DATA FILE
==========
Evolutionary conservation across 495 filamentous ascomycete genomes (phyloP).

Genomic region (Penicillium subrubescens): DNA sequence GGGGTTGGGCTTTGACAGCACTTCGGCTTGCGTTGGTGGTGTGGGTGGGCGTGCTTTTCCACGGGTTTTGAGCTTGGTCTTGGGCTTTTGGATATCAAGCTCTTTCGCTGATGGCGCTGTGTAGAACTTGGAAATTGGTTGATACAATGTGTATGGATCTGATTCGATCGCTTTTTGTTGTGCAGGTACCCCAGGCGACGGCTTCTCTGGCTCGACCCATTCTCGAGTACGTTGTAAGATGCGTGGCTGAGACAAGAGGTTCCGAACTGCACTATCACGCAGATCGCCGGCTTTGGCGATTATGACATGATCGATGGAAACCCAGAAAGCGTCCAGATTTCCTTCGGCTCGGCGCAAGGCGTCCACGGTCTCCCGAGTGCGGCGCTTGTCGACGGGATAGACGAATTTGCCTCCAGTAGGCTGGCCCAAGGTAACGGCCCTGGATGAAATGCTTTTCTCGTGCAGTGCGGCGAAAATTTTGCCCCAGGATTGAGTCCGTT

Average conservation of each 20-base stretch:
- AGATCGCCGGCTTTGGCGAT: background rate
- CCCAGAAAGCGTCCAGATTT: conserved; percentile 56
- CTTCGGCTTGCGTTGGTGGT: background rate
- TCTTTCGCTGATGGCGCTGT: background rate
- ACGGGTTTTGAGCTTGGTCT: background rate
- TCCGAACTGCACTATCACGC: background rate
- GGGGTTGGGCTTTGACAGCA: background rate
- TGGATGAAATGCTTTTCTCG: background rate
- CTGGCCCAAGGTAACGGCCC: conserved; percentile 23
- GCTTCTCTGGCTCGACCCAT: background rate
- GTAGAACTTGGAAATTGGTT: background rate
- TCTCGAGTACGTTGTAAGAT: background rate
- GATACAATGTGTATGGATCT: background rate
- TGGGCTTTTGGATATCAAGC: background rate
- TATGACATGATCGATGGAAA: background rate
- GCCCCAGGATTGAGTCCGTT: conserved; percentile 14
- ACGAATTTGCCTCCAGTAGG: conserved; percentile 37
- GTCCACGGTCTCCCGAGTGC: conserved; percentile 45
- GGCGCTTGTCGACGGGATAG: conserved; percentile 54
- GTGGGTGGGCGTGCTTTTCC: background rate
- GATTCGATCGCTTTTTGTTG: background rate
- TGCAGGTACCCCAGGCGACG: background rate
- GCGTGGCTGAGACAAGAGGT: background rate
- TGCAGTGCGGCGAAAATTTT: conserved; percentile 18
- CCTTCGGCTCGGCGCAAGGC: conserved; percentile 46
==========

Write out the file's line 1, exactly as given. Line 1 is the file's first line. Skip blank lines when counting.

Evolutionary conservation across 495 filamentous ascomycete genomes (phyloP).